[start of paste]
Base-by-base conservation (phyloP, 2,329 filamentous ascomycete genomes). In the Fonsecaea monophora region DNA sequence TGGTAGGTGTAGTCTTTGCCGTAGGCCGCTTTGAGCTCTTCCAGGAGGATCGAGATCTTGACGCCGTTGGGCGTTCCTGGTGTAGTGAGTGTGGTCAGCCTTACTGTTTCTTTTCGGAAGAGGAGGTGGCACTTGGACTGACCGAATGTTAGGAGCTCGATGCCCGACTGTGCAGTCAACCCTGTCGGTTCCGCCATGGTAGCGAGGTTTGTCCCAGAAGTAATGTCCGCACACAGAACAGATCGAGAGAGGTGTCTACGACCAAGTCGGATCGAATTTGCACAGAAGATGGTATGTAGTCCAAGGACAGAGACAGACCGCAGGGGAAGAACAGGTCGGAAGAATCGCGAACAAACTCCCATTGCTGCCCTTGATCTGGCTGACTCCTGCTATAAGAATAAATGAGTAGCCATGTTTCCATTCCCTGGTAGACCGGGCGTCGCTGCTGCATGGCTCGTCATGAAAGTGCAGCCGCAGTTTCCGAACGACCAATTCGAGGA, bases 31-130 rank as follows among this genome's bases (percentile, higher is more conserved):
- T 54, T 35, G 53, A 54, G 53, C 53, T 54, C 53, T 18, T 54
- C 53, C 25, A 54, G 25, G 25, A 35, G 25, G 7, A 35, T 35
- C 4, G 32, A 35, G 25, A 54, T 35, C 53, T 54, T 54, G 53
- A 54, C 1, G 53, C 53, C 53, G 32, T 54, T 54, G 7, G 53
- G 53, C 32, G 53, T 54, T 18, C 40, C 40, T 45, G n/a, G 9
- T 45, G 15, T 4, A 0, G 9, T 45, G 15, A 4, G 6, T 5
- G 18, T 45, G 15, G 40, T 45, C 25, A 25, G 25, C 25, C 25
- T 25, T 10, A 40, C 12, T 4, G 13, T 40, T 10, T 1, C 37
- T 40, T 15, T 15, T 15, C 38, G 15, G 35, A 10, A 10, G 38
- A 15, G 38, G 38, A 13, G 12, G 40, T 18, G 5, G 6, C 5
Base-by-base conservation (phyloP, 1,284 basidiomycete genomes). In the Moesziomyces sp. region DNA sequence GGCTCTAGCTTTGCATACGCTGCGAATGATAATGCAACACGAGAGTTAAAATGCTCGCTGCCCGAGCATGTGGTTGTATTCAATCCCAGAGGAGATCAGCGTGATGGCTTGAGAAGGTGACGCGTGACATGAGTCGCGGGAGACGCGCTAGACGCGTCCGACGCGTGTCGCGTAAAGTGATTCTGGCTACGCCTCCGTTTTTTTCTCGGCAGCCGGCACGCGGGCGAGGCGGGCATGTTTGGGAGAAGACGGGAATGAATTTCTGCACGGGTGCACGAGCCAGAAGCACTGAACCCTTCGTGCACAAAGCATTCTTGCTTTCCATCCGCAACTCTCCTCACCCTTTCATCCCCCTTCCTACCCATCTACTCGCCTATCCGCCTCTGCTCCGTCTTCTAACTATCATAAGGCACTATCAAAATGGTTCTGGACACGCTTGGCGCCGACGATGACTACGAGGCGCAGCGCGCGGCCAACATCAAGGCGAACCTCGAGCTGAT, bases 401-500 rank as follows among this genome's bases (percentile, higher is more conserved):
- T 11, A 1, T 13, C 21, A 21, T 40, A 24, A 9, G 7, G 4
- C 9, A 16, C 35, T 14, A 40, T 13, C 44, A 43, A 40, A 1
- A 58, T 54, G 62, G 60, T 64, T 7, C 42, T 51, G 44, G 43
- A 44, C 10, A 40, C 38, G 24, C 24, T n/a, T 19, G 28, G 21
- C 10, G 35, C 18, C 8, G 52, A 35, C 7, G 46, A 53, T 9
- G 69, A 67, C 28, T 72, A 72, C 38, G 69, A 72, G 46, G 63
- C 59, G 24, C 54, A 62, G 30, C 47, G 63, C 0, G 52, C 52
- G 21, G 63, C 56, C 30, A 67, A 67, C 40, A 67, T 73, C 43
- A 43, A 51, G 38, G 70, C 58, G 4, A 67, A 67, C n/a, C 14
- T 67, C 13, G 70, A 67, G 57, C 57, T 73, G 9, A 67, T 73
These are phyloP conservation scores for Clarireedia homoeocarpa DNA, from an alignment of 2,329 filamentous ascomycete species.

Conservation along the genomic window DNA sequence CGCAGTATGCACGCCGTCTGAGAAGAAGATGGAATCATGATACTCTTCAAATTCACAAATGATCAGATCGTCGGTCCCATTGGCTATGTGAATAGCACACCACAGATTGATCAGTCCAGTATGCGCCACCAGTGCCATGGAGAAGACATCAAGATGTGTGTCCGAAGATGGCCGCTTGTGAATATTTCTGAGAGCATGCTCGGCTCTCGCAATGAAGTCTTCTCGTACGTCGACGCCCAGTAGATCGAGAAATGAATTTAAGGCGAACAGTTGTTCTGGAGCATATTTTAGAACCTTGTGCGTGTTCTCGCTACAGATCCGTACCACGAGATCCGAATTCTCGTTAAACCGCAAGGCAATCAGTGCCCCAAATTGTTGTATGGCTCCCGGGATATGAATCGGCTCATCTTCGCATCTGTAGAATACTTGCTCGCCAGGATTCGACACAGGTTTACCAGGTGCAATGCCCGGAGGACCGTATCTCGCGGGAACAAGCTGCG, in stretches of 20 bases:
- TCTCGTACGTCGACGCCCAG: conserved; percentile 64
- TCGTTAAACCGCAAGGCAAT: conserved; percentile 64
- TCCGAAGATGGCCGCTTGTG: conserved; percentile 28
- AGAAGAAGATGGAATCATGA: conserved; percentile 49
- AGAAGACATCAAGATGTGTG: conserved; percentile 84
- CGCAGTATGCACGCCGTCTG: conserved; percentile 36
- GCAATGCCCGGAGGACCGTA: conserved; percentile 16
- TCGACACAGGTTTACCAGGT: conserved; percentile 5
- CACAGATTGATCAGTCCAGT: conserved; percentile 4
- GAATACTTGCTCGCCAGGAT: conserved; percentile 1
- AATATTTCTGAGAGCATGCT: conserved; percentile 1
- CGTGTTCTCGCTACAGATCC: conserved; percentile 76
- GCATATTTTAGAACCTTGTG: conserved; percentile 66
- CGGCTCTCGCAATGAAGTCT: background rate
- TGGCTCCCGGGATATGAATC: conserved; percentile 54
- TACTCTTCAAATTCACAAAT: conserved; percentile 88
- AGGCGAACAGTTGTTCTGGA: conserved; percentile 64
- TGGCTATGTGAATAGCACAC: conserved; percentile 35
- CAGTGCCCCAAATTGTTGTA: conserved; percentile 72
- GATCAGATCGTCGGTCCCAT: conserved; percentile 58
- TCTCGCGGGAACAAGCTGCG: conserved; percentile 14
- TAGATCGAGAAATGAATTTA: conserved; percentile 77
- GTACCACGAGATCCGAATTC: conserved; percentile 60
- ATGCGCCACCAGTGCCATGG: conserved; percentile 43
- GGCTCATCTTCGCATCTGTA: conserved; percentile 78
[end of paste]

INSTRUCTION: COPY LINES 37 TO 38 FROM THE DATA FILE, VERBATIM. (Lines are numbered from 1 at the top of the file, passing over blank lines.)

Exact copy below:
- GCATATTTTAGAACCTTGTG: conserved; percentile 66
- CGGCTCTCGCAATGAAGTCT: background rate